Only a few years ago, Maryland researchers made national headlines with the news that the drug Ecstasy could cause Parkinson's disease.
Now an Ohio researcher has shown how the club drug may actually lead to a way to restore the parts of the brain that deteriorate in Parkinson's, the neurological disorder that makes hands unsteady, movement stiff, walking difficult, and even erase facial expression.
While the Maryland study was withdrawn when scientists realized they used the wrong drug, other labs were discovering Ecstasy could ease Parkinson's symptoms in animals.
Jack Lipton, professor of psychiatry at the University of Cincinnati, told a gathering at the Society for Neuroscience meeting in Atlanta last week that Ecstasy's impact may go beyond a reduction of symptoms. His research found Ecstasy actually increased the survival of neurons in rat fetal brain cells by 70 percent to 300 percent.
Most important for Parkinson's patients, these long-lived neurons are the same ones that deteriorate in Parkinson's - those that transmit the neurochemical dopamine. Dopamine is famous for its role in feelings of pleasure, but it also plays an important role in movement.
"We're really excited about this,'' said Mr. Lipton. "Who would have thought you could take a drug that's abused, and find therapeutic properties?''
No one is advocating Parkinson's patients find a street supplier, however. Ecstasy may damage neurons that transport seratonin, which regulates mood and sleep. Long-term use can lead to anxiety or depression, and it can cause fatal hyperthermia.
Researchers instead hope that the chemical structure of Ecstasy - known as 3,4-methylenedioxymethamphetamine or MDMA - will serve as a basis for new compounds that produce Ecstasy's benefits without its deleterious effects.
Mr. Lipton's discovery of increased dopamine cell survival is an extension of his work in rats. He gave pregnant rats MDMA, then looked at the brains of the offspring 21 days after birth.
He wanted to see what would happen to dopamine neurons, which produce long spindly fibers along which they send out signals to other parts of the brain. His MDMA-exposed rats showed a three-fold to five-fold increase in the number of dopamine nerve fibers, compared to MDMA-free rats.
"I don't think I've ever seen a drug, any drug, produce dopamine fiber innervation in an animal. No one has seen it before. I know because I searched for it,'' Mr. Lipton said.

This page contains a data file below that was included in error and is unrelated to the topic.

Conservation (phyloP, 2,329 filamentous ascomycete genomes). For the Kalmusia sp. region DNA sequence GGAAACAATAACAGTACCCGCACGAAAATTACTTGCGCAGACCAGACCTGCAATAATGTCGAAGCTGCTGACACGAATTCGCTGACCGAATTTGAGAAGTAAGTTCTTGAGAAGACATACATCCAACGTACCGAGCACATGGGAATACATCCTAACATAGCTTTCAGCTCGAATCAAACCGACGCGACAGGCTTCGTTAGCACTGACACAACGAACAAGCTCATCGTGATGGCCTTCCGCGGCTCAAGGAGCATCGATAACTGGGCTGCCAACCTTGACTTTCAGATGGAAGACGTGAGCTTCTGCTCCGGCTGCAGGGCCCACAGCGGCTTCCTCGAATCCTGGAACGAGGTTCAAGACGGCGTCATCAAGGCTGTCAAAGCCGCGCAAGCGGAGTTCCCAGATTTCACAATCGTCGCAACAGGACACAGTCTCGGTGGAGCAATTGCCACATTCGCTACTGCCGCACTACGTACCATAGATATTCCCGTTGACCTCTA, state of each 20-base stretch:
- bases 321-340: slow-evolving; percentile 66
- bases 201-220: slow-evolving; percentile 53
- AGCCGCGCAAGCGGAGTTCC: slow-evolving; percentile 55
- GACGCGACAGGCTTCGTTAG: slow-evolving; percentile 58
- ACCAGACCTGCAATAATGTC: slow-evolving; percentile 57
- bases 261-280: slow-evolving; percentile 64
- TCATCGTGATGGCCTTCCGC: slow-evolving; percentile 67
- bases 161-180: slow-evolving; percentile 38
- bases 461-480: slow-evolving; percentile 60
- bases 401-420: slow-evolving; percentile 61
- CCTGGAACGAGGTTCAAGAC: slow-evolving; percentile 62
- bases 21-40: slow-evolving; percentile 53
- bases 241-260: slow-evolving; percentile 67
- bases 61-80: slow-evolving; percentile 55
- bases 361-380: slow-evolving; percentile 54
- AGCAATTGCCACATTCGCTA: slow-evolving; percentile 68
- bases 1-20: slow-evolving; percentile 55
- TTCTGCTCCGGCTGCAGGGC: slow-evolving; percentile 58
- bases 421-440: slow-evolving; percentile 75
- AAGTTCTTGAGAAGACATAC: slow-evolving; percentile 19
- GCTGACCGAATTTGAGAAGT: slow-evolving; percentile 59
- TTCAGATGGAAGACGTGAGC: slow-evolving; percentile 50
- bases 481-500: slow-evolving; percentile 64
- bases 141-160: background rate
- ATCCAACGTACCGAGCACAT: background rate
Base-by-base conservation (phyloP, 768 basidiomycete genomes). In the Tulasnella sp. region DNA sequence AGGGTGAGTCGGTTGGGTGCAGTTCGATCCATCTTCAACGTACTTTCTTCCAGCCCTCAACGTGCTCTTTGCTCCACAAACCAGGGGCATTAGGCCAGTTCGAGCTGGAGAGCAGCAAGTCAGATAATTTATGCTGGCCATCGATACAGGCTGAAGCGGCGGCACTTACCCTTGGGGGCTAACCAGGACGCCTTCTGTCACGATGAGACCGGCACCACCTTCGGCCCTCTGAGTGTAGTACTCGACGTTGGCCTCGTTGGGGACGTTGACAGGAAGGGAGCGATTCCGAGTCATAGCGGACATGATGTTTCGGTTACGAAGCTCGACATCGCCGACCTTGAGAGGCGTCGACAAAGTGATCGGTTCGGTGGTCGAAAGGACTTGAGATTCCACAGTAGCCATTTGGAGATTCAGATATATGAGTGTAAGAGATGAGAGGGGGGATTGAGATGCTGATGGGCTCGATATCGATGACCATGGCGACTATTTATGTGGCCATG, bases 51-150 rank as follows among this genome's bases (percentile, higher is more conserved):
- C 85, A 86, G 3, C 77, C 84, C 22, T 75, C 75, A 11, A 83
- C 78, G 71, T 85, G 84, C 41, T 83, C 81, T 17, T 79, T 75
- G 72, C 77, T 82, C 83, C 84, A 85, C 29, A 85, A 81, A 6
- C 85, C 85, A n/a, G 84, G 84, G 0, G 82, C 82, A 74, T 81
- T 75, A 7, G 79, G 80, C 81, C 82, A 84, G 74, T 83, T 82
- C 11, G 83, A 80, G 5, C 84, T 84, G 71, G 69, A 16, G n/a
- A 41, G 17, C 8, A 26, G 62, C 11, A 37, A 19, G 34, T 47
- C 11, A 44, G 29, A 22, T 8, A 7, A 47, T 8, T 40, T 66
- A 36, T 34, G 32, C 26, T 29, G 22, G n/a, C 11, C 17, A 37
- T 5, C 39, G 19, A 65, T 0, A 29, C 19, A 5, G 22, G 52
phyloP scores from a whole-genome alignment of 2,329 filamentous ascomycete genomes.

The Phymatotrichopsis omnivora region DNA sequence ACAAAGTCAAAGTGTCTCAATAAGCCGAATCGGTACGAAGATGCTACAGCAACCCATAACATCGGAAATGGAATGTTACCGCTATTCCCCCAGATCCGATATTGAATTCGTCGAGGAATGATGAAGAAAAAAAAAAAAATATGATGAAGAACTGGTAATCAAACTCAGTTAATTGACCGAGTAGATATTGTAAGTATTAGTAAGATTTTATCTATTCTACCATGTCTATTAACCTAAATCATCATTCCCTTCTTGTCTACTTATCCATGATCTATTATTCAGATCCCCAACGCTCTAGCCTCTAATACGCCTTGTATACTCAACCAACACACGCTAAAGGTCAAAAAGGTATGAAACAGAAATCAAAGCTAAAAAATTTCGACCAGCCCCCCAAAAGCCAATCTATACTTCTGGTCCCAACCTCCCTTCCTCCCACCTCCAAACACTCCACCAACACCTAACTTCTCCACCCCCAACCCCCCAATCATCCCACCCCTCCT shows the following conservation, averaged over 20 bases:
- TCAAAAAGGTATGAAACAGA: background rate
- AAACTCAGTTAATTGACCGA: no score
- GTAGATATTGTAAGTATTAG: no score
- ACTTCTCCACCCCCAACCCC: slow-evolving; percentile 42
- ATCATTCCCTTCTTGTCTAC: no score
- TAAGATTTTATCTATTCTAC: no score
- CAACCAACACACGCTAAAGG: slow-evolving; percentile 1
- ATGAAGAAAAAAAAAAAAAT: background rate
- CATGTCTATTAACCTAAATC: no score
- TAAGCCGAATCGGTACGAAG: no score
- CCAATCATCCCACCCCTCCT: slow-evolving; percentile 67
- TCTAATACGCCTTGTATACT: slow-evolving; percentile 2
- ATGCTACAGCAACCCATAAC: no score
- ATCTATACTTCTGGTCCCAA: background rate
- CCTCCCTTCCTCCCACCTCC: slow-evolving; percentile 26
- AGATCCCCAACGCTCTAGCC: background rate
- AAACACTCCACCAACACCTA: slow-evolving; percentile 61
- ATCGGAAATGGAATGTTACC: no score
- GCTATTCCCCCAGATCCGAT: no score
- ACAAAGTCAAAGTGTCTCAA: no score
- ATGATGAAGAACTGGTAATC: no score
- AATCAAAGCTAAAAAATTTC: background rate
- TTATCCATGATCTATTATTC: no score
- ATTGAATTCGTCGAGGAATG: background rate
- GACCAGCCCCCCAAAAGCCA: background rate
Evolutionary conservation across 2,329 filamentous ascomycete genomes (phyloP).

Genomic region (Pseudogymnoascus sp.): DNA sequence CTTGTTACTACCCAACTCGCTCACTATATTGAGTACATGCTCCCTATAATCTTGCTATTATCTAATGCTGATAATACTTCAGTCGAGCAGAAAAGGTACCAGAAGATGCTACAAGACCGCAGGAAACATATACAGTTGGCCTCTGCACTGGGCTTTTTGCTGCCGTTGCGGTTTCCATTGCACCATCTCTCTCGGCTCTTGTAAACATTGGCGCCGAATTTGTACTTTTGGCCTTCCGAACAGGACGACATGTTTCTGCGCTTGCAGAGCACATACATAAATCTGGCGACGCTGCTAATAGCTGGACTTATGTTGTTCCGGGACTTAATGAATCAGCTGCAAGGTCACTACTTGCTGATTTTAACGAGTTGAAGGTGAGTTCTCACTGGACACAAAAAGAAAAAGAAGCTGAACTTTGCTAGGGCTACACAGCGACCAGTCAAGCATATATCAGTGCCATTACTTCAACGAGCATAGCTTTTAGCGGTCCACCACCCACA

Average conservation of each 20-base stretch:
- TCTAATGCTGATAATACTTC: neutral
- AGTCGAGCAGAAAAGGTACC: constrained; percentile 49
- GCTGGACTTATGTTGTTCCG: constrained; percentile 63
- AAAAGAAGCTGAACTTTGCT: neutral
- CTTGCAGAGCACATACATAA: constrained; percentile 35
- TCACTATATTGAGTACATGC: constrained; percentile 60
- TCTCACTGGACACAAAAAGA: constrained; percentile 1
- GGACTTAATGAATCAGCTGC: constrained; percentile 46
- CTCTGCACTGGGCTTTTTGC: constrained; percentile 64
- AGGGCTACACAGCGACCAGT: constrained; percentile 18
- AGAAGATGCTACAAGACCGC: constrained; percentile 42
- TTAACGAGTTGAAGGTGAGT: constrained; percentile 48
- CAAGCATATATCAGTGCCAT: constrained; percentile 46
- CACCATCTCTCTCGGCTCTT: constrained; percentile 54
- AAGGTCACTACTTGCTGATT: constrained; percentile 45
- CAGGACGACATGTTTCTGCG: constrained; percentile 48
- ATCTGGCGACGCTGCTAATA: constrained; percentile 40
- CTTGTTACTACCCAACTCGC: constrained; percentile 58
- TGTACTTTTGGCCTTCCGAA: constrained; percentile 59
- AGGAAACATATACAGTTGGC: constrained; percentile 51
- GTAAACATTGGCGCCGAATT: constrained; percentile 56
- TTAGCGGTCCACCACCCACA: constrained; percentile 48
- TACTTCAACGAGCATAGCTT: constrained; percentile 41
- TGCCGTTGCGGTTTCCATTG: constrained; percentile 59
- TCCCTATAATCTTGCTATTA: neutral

Mr. Lipton's research "has shown for the first time that an MDMA-like molecule could actually stop the death of dopamine cells. This is very exciting,'' said Jonathan Brotchie, a senior scientist at Toronto Western Hospital who works on MDMA-based compounds for Parkinson's treatment. He is also chief executive officer of Atuka Ltd., a company that develops Parkinson's drugs.
Ultimately, the development of MDMA for Parkinson's could come from a number of directions. Mr. Brotchie said he has developed compounds that curb Parkinson's symptoms in animals, but he believes those compounds work through serotonin neurons, not dopamine neurons.
Last year, researchers at Duke University in Durham, N.C., discovered that Ecstasy could reduce Parkinson's symptoms in mice. That group proposed neither serotonin action, nor dopamine activity as the reason, but suggested yet another chemical reaction behind the reduced symptoms.
"It's complicated,'' Mr. Brotchie said. "Brain science is harder than rocket science.''
"I think this work shows a great deal of potential,'' said Jon Sprague, an Ohio Northern University researcher who works on the toxic effects of Ecstasy. Mr. Sprague, a PhD in pharmacology and toxicology, is dean of the College of Pharmacology at the university in Ada.
The fact that the Cincinnati laboratory has moved from animal experiments to cell culture experiments "really gives you the ability to test the true mechanisms at work,'' Mr. Sprague said.
The Cincinnati researcher suggested that MDMA-based compounds could someday improve the prospects of fetal-cell or stem-cell transplants in Parkinson's patients.
Thus far, few cells survive transplantation, Mr. Lipton said.
"When you take 100,000 cells and place them in the brain, 3 percent of the cells will survive and actually innervate,'' Mr. Lipton said. Using MDMA to increase survival of these cells after transplantation, he added, is one possibility.
Creating a drug to treat the disease directly, without a cell transplantation, may be further off, Mr. Lipton said, but still within the realm of possibilities.
Contact Jenni Laidman at: firstname.lastname@example.org or 419-724-6507.